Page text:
EurECCA welcomes the landmark decision that all ILO Member States commit to respect and promote the fundamental right to a safe and healthy working environment, whether or not they have ratified the relevant Conventions.
GENEVA (ILO News) ‒ Delegates attending the International Labour Conference (ILC) have adopted a resolution to add the principle of a safe and healthy working environment to the International Labour Organization’s (ILO) Fundamental Principles and Rights at Work.
Until now there have been four categories of Fundamental Principles and Rights at Work:
- freedom of association and the effective recognition of the right to collective bargaining;
- the elimination of all forms of forced or compulsory labour;
- the effective abolition of child labour;
- the elimination of discrimination in respect of employment and occupation.
The decision by the Conference means that Occupational Safety and Health will become the fifth category.
The Fundamental Principles and Rights at Work were adopted in 1998 as part of the ILO Declaration on Fundamental Principles and Rights at Work. Under the Declaration, ILO Member States, regardless of their level of economic development, commit to respect and promote these principles and rights, whether or not they have ratified the relevant Conventions.
Each of the fundamental principles is associated with the most relevant ILO Conventions. The new fundamental Conventions will be the Occupational Safety and Health Convention, 1981 (No.155) , and the Promotional Framework for Occupational Safety and Health Convention, 2006 (No. 187) .
The ILO Director-General, Guy Ryder said: ‘By elevating OSH to a fundamental right, the International Labour Conference would express its determination that health and safety at the workplace offers significant human and economic benefits, supports inclusive economic growth, and is crucial to a human-centred recovery and the future of work’.
Occupational Safety and Health becomes the fifth category of Fundamental Principles and Rights at work, completing the existing four categories: freedom of association and the effective recognition of the right to collective bargaining, the elimination of forced or compulsory labour, the abolition of child labour and the elimination of discrimination in respect of employment and occupation.
Contrary to Conventions – which are subject to ratification by individual Member States to be applicable, all Member States (187 Members) are expected to respect, promote and realize Fundamental Principles and Rights . Up to now, the ILO has focused on the right to decent, safe and health working conditions with the adoption of Conventions and Resolutions. OSH appears already in the 1944 Declaration of Philadelphia and the ILO Declaration on Social Justice and a Fair Globalization. According to the ILO itself, half of their Conventions and Recommendations are either wholly or partly concerned with OSH related issues.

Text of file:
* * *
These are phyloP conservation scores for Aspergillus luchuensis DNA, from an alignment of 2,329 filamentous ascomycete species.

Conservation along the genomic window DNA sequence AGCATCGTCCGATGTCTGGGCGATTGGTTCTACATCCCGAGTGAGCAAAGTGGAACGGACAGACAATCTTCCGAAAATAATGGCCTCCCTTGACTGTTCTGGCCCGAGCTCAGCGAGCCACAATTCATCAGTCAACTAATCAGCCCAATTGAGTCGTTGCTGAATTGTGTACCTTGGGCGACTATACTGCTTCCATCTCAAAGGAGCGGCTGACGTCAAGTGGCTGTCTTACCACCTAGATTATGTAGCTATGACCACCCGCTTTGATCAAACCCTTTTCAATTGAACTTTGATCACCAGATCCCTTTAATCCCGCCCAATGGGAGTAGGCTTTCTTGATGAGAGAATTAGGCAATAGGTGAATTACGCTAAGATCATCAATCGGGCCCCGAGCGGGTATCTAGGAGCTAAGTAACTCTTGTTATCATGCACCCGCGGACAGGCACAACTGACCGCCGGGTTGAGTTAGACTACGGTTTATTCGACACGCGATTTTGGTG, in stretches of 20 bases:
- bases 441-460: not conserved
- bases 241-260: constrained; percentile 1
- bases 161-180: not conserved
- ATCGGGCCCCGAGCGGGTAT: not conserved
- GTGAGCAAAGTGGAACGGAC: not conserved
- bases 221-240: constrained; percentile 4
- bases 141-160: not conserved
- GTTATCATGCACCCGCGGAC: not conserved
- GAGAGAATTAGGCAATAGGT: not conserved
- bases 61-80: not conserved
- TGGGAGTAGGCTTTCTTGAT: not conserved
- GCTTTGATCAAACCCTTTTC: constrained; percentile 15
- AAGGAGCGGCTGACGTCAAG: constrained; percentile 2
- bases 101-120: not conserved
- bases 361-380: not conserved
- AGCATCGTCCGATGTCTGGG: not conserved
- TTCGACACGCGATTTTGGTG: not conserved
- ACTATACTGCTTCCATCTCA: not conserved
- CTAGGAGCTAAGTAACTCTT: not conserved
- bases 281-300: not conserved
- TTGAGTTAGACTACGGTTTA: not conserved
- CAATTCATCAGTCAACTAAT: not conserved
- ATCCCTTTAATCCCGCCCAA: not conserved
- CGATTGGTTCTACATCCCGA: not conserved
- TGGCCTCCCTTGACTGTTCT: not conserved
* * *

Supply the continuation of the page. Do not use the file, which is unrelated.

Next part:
Each of the Fundamental Principles is associated with the most relevant ILO Conventions. For OSH, the Conventions C-155 and C-187 will now be considered as Fundamental Conventions. The Occupational Safety and Health Convention (C-155) includes, in particular, the obligation for employer to ensure, so far as is reasonably practicable, the workplaces, machinery, equipment and processes under their control are safe and without risk to health. It is important to stress that ILO has always had a broad understanding of workers’ health, as not merely the absence of disease or infirmity. It also includes ‘the physical and mental elements affecting health which are directly related to safety and hygiene at work’ (art.3). With the Promotional Framework for OSH Convention (C-187), ILO Members commit to promote continuous improvement of OSH to prevent occupational injuries, disease and death, by the development, in consultation with the most representative organizations of employers and workers, of a national policy, national system and national program.
This decision gives EurECCA one more opportunity to ask the Commission to fulfill and to promote the adoption of a “individual” Directive under Article 16 of the framework Directive 89/391/EEC on health and safety at work that is specific to inflight workplaces for cabin crews we are subject to specific working conditions that cannot be compared to those of any other profession.
Scientific research has shown over the years that the artificial environment on board is penalizing for its occupants and has a strong impact on the crew members' health, both in terms of physical and mental health.
Currently the Occupational Health and Safety (OH&S) framework Directive 89/391/EEC covers all workplaces, but this is only a supporting legal structure around which others “specific Directives” at European level should be available, considering specific workplaces, especially when it comes to unique environments such as the inflight one.
Sources: ILO and ETUI
EurECCA represents, protects and develops the rights and needs of all cabin crew all over Europe
About EurECCA: established in Brussels in 2014, the European Cabin Crew Association, EurECCA, represents, protects and develops the rights and needs of cabin crew all over Europe. It is composed of cabin crew unions from European Union Member States as well as accession and bordering states and represents some 33,000 cabin crew accounting for 70% of all organized cabin crew in Europe. EurECCA has no political connections. EurECCA’s work is around Cabin Crew working conditions, wages, social protection and health and safety at work.